NINE months after it was introduced to the Legislative Assembly, the controversial City of Perth Act has passed through the Upper House of State Parliament.
From July 1, the City of Perth’s boundaries will extend to include Kings Park, Queen Elizabeth Medical Centre, UWA and the Perth Children’s Hospital.
In a social media post, Perth Lord Mayor Lisa Scaffidi thanked politicians who supported it, saying it was more significant than many would appreciate.
“It signals a new beginning in the state’s history,” Ms Scaffidi said.
“The City of Perth Act will provide the necessary structure and legislation to ensure local and state government can work together on vitally important issues.”
Ms Scaffidi said the City of Perth Act would bring Perth in line with other Australian capital cities and acknowledged its central role in tourism, business and economic development.
“Government can oversee the needs of key business and economic drivers and strengthen ties with stakeholders to achieve better outcomes for the community,” she said.
“It is about strengthening the role and position of Western Australia’s capital city, not just for the City of Perth, but for the benefit of the entire state.”
The Bill drew criticism in October amid revelations by the Corruption and Crime Commission that Ms Scaffidi wrongfully accepted gifts and travel she failed to declare in her annual return with some councils saying it was bad timing for Perth to extend its boundaries.
Local Government Minister Tony Simpson said the Bill acknowledged the unique role played by the City of Perth and outlined the responsibilities that should guide its council’s actions and decision-making.
“The City of Perth has responsibility not only to its ratepayers but to the thousands of people who visit the city for work and leisure every day, including visitors from interstate and overseas,” Mr Simpson said.
Subiaco Mayor Heather Henderson said a boundary change within the Bill would force 3000 Subiaco residents south of Aberdare Road to become part of the City of Perth.
Earlier this month, Mrs Henderson said the COP Bill was already out-of-date and could not be enacted.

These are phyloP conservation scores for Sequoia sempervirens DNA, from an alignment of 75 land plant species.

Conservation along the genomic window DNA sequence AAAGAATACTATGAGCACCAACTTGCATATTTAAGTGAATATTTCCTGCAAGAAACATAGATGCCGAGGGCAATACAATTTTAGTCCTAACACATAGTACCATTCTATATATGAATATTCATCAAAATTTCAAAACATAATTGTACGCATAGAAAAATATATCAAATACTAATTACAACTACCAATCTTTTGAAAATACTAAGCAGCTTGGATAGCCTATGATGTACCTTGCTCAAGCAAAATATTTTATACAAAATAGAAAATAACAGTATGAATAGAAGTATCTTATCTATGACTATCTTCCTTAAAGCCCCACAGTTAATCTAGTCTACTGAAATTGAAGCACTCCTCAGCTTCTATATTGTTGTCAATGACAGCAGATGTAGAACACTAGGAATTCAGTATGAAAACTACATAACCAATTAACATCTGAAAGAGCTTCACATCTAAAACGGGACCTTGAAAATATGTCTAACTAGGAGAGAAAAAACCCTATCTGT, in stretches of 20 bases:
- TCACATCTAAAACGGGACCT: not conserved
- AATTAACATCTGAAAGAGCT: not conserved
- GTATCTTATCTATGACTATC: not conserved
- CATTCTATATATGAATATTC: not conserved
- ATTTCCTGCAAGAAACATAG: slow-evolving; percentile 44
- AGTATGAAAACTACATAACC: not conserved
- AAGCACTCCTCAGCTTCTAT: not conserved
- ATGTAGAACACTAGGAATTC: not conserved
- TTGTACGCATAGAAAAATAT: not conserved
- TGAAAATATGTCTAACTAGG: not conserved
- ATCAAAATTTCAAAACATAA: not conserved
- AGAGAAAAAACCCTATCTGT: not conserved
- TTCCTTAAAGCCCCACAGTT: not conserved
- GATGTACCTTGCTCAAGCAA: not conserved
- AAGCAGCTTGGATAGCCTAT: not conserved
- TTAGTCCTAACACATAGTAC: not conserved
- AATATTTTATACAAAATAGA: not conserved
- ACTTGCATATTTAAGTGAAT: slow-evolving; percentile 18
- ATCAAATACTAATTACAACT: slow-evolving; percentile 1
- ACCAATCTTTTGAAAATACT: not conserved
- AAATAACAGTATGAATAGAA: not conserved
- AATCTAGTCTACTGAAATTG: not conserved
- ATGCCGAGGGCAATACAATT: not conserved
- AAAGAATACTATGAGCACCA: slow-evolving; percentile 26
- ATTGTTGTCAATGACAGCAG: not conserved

She said the Bill stated that the consultation needed to be completed and a report submitted to the Local Government Advisory Board by March 31.
“If the Bill is enacted by the Upper House in February, there would not be sufficient time to undertake the required six-week community consultation as stated in the Bill,” Mrs Henderson said.
However, Mr Simpson said Mrs Henderson was “patently incorrect”.
“The City of Perth Bill provided the City of Subiaco with an opportunity to carry out a ward review prior to boundary changes on July 1, 2016,” he said.
“The ability for or the willingness of the City of Subiaco to do this prior to this date has no impact on the validity of the City of Perth Bill.”
UWA Vice-Chancellor Paul Johnson said he was looking forward to UWA joining the City of Perth’s international engagement and outreach agenda.
“This is a smart decision to help build a smarter State,” Professor Johnson said.
“It will benefit Perth and the entire Western Australian community by helping UWA achieve its full potential as the leading international university in one of the world’s best cities.”
Premier Colin Barnett said the Act ensured Perth had the status befitting one of the Asia Pacific’s most liveable and modern cities.
“West Australians now have a capital city they can be truly proud of because of this government’s decision to deliver the infrastructure needed to create a vibrant city with the ability to host world-class events and attract more tourists,” Mr Barnett said.
“The city has undergone a major transformation through the delivery of major projects such as Elizabeth Quay, Perth Arena and the rejuvenated Perth Cultural Centre, with work under way on the Perth City Link and Riverside project.”